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Independent analyses say Indiana redistricting will produce little competition

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Brandon Smith
/
IPB News

Two independent analyses of Indiana’s redistricting maps say the districts drawn by Republicans are heavily skewed in favor of Republicans. Those evaluations also say the new state House, Senate and Congressional maps create very few competitive districts.

George Washington University political scientist Christopher Warshaw said Indiana Republicans typically win about 60 percent of the vote statewide but will likely win between 70 and 80 percent of the seats in the new maps. That skew, Warshaw argued in an analysis commissioned by Women4Change Indiana, makes them some of the most biased redistricting plans anywhere in the country in the last half century.

Republicans argue that skew is because Democrats are packed into small areas in Indiana. More than 80 percent of county elected officials, the GOP points out, are Republican. Warshaw and others counter that counties don't vote; people do.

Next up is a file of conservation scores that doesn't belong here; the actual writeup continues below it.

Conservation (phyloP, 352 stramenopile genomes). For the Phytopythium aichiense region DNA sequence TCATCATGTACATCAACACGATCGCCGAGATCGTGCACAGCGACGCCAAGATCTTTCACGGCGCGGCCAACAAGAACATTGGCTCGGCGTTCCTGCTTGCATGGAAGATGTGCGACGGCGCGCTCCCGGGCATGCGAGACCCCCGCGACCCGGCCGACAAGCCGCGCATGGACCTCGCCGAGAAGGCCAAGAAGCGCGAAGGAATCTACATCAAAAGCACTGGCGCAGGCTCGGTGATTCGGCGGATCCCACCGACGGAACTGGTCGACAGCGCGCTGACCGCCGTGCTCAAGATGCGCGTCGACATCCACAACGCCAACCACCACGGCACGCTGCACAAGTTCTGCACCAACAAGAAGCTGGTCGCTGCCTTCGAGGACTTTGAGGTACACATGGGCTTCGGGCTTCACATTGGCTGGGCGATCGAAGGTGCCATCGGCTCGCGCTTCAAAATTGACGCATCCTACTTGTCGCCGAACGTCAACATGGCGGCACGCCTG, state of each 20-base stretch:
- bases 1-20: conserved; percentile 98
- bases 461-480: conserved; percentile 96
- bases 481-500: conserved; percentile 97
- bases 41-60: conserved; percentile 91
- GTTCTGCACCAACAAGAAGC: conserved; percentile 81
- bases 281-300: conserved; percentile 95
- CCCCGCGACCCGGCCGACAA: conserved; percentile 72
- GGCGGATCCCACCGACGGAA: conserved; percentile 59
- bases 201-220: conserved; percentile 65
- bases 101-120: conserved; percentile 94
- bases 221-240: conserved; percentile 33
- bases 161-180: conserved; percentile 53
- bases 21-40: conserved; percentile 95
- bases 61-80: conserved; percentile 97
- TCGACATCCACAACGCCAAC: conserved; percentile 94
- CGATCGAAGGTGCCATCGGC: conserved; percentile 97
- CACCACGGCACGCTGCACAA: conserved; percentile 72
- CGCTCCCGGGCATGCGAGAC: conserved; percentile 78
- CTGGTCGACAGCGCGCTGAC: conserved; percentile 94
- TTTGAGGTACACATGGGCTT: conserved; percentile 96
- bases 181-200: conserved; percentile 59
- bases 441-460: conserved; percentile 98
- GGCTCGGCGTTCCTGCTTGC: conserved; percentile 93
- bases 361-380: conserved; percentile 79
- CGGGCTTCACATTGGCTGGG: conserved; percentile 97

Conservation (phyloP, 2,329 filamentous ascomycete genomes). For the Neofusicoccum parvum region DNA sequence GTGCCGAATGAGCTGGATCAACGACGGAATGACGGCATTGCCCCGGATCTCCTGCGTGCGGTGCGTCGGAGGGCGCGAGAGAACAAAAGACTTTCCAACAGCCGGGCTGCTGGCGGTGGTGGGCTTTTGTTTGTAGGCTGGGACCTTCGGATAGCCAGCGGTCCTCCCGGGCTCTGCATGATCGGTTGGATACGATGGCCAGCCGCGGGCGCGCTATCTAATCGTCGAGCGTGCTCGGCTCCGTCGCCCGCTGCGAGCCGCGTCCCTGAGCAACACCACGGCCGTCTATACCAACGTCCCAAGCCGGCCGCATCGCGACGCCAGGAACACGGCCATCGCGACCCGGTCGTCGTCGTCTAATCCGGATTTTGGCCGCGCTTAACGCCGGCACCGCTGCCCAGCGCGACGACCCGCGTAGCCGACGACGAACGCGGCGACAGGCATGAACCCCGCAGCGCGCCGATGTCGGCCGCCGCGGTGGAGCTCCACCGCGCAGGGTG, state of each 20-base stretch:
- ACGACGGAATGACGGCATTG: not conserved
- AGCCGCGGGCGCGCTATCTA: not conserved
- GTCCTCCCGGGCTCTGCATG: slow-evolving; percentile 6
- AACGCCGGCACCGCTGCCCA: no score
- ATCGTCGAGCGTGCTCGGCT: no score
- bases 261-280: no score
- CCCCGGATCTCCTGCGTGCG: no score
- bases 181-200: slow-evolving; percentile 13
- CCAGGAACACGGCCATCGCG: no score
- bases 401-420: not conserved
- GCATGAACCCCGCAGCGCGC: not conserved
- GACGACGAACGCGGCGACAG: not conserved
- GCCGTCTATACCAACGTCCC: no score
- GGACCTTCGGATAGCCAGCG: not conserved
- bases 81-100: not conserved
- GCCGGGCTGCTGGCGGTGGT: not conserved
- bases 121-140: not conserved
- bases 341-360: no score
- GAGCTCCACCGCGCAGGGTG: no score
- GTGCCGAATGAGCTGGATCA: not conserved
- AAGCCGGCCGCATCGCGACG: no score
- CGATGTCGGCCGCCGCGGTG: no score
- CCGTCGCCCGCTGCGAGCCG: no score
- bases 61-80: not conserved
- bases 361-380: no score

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For instance, the two largest counties in the state – Marion and Lake – are both controlled at the county level by Democrats. And they make up a larger population than 59 other Hoosier counties combined.

Republicans, however, also tout the compactness of the districts they’ve drawn, saying they’ve kept communities of interest together.

Princeton University’s Gerrymandering Project isn’t so sure. It evaluated district compactness in each of the new maps. And generally, it said, that compactness is barely middle-of-the-road.

And the Princeton analysis said that out of 159 districts across the three plans, just 11 will be competitive.

This story has been updated.

Contact reporter Brandon at bsmith@ipbs.org or follow him on Twitter at @brandonjsmith5.

Brandon Smith is excited to be working for public radio in Indiana. He has previously worked in public radio as a reporter and anchor in mid-Missouri for KBIA Radio out of Columbia. Prior to that, he worked for WSPY Radio in Plano, Illinois as a show host, reporter, producer and anchor. His first job in radio was in another state capitol, in Jefferson City, Missouri, as a reporter for three radio stations around Missouri. Brandon graduated from the University of Missouri-Columbia with a Bachelor of Journalism in 2010, with minors in political science and history. He was born and raised in Chicago.
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